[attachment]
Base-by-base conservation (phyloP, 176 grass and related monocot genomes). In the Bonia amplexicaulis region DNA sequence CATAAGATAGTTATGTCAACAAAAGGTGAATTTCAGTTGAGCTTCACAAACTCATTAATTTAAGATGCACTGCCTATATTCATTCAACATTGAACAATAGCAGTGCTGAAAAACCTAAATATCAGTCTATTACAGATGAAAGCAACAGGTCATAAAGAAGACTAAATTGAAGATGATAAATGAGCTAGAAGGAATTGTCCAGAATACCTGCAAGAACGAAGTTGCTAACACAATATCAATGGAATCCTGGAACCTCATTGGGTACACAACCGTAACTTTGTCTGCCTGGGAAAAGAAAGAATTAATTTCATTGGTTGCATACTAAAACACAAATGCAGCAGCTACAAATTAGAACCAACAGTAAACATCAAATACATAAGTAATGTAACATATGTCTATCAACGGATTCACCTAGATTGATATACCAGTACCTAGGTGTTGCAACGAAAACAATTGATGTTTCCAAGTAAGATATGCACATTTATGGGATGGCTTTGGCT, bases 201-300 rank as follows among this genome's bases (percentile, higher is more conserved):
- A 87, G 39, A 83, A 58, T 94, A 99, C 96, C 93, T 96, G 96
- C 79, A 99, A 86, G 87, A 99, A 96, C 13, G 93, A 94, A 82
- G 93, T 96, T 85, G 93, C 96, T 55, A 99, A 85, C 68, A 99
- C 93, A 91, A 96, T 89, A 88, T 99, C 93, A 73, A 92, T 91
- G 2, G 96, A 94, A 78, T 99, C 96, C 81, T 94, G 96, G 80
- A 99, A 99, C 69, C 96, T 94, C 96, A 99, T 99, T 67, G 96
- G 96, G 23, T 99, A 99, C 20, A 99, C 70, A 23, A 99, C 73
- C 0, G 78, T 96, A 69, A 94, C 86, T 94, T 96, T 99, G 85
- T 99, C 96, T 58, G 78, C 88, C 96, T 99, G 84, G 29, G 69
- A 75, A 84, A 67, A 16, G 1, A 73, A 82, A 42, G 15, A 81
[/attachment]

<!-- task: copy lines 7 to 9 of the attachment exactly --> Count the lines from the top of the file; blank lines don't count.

- A 99, A 99, C 69, C 96, T 94, C 96, A 99, T 99, T 67, G 96
- G 96, G 23, T 99, A 99, C 20, A 99, C 70, A 23, A 99, C 73
- C 0, G 78, T 96, A 69, A 94, C 86, T 94, T 96, T 99, G 85